- Supreme People's Assembly
Supreme People's Assembly
Choego Inmin Hoe-ui
Type Type Unicameral Leadership President of the Presidium Kim Yong-nam, Workers' Party
since 5 September 1998
Members 687 Political groups Workers' Party (601)
Korean Social Democratic (51)
Chondoist Chongu (21)
Independents (Non-partisans) (13)
Elections Last election 8 March 2009
General Election 2009
Meeting place Supreme People's Assembly, Pyongyang Chosŏn'gŭl 최고인민회의 Hancha 最高人民會議 McCune–Reischauer Ch’oego Inmin Hoeŭi Revised Romanization Choego Inmin Hoeui North Korea
This article is part of the series:
Politics and government of
- Eternal President
- Supreme Leader
- Supreme People's Assembly
- Chairman of the Presidium
- National Defence Commission
- Political parties
- Elections: 2003, 2009
The Supreme People's Assembly (SPA) is the unicameral parliament of the Democratic People's Republic of Korea (DPRK), commonly known as North Korea. It consists of one deputy from each of 687 constituencies, elected to five-year terms.
North Korea is a single-party state; all candidates for the Supreme People's Assembly are picked by the Democratic Front for the Reunification of the Fatherland under Kim Jong-il. The body in turn is dominated by the Workers' Party of Korea.
Elections and membership
Under the Constitution of North Korea, all citizens 17 and older, regardless of party affiliation, political views, or religion, are eligible to be elected to the parliament and vote in elections. In reality, however, North Korea is a totalitarian single-party state.
All candidates are selected by the Democratic Front for the Reunification of the Fatherland in mass meetings held to decide which candidates will be nominated and their names can only go on the ballot paper with the approval of the meeting. The Democratic Front for the Reunification of the Fatherland is a popular front dominated by the Korean Worker's Party, in which almost all power rests. The other participants in the coalition include the two other de facto legal political parties, the Korean Social Democratic Party and the Chondoist Chongu Party, as well as various other member organizations including social groups and youth groups, such as the Korean section of the Pioneer movement, the Kim Il Sung Socialist Youth League, the Korean Democratic Women's League, and the Red Cross Society of the Democratic People's Republic of Korea.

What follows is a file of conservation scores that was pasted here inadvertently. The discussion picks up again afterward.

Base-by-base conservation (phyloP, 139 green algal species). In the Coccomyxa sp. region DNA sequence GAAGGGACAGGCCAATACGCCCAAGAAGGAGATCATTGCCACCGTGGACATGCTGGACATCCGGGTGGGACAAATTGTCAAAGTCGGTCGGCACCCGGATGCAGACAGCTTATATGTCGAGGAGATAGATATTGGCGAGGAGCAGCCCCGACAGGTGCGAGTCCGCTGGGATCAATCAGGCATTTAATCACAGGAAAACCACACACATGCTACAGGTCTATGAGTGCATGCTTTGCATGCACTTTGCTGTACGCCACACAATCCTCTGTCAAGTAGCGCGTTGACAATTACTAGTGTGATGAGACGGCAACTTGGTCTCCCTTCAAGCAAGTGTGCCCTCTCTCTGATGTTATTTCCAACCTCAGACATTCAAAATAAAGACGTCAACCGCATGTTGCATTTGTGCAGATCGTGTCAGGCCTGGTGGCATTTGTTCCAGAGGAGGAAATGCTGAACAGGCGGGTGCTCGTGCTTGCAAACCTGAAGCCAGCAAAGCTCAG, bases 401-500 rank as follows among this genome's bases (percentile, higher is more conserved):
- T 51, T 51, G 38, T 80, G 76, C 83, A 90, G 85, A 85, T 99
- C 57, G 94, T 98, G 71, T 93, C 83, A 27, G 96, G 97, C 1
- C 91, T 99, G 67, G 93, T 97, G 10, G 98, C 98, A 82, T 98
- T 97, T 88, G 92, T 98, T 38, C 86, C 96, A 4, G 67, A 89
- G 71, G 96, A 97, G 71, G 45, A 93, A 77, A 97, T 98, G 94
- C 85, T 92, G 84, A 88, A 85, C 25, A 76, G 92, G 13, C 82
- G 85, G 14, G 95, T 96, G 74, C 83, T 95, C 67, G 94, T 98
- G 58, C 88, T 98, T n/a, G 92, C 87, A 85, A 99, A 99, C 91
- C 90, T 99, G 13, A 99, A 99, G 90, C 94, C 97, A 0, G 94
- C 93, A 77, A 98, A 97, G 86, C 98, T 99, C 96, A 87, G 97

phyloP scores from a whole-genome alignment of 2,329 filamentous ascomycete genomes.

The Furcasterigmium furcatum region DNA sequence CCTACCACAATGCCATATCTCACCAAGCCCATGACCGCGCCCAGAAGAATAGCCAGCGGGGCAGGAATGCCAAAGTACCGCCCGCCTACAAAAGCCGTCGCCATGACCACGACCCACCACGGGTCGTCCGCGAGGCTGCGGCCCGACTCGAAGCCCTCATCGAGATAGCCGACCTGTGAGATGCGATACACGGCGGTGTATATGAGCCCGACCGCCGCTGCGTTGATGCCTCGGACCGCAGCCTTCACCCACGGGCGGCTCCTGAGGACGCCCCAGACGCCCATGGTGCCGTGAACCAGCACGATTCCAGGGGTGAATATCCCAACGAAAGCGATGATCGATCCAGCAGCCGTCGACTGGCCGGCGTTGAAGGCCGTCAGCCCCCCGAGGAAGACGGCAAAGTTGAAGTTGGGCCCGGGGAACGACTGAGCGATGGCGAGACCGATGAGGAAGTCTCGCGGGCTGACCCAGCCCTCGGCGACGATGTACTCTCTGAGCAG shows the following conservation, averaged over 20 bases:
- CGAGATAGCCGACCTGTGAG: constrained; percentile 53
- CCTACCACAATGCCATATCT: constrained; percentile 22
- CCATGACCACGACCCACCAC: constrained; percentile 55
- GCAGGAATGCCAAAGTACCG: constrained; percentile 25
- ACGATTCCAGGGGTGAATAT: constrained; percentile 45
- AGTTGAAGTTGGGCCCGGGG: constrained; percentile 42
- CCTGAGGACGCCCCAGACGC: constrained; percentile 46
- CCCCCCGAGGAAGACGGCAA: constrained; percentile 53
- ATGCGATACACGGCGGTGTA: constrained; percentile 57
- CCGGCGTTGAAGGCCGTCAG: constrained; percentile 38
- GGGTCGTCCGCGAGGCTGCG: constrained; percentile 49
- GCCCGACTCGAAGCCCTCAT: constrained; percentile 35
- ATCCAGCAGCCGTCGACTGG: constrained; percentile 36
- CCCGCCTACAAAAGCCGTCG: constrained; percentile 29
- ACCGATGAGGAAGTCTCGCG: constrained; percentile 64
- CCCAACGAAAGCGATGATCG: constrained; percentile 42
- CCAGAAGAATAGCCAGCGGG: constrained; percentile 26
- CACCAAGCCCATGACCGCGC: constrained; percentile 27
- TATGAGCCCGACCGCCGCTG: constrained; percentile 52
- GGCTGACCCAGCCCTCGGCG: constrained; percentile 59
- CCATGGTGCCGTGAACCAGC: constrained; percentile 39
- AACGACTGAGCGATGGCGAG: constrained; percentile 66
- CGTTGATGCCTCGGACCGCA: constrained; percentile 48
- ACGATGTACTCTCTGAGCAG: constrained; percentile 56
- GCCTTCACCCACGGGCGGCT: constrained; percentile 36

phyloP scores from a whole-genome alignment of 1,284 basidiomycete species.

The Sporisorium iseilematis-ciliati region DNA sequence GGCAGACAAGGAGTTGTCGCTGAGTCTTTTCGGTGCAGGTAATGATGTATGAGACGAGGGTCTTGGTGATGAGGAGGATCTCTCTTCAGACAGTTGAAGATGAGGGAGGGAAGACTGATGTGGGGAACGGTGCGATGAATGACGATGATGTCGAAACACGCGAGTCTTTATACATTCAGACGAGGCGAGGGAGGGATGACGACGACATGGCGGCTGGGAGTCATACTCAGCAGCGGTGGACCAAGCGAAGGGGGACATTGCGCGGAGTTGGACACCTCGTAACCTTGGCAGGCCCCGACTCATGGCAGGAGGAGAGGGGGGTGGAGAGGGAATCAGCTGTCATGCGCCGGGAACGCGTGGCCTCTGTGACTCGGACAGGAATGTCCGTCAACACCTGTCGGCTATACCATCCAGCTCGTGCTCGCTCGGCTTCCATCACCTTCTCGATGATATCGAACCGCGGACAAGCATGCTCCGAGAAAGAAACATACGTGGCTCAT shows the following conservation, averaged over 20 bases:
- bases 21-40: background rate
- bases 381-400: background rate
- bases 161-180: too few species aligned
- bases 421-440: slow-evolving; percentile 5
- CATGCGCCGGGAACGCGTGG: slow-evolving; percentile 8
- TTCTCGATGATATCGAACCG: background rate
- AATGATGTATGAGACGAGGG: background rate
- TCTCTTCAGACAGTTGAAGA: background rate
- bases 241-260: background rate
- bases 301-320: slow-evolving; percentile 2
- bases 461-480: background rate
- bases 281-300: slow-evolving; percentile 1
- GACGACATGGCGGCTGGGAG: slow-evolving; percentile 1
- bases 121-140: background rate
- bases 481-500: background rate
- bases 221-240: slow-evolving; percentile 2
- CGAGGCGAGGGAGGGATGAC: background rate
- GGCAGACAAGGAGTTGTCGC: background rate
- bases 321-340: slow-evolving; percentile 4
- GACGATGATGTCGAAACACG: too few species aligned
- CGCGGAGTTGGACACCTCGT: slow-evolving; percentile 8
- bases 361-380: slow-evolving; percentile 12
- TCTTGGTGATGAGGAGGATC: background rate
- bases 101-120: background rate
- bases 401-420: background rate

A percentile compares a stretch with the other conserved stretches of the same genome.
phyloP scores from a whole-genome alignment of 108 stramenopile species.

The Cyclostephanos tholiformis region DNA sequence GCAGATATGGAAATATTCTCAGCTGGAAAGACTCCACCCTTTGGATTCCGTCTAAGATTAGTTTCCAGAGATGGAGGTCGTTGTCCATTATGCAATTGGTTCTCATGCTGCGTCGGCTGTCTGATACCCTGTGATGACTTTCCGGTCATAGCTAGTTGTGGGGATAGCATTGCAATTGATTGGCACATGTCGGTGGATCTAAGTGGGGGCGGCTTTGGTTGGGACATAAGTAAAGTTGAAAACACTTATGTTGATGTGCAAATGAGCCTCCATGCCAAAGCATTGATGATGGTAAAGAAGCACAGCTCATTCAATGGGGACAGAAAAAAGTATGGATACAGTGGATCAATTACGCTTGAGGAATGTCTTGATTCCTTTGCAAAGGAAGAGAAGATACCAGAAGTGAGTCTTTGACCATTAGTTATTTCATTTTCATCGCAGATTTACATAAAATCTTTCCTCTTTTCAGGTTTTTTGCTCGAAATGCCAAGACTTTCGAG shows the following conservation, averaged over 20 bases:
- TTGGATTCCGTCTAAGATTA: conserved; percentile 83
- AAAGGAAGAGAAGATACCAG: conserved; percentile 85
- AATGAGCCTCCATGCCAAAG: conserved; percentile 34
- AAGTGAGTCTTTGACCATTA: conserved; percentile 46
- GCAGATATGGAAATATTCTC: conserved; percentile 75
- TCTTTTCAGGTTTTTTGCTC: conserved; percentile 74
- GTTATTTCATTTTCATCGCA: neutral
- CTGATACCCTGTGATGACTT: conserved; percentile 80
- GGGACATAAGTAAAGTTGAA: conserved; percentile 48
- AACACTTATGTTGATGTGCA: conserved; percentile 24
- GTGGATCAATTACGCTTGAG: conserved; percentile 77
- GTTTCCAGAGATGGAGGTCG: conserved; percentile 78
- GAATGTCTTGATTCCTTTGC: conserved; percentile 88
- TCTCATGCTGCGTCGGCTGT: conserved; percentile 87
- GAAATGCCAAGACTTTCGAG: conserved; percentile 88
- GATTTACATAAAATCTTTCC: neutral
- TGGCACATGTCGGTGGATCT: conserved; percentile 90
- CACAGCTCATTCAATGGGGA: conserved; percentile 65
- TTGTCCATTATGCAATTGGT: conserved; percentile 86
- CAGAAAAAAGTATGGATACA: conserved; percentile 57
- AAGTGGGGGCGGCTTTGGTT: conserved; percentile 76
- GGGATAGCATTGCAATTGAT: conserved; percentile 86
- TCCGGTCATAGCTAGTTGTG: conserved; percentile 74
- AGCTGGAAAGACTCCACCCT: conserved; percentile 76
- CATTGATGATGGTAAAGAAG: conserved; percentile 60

Elections are ostensibly by secret ballot. However, only one candidate who has been selected by the Democratic Front for the Reunification of the Fatherland appears on the ballot. A voter may cross off the candidate's name to vote against him, but must do so in a special booth without any secrecy. According to many North Korean defectors, such an act of defiance is too risky to even attempt.
In 1990 the composition of the SPA was 601 seats held by the Workers' Party of Korea, 51 seats held by the Korean Social Democratic Party, 22 seats held by the Chondoist Chongu Party and 13 seats held by independents.
Kim Jong Il did not make a speech at the first session of the 10th SPA in 1998. Instead, members listened to a tape-recorded speech of the late Kim Il Sung, which was made at the first session of the 9th SPA, in 1991.
The enhanced status of the Korean People's Army was anticipated by the SPA election July 1998, when 101 military officials were elected out of 687 delegates. This was a big jump from the 57 military officials elected during the 9th SPA in 1990.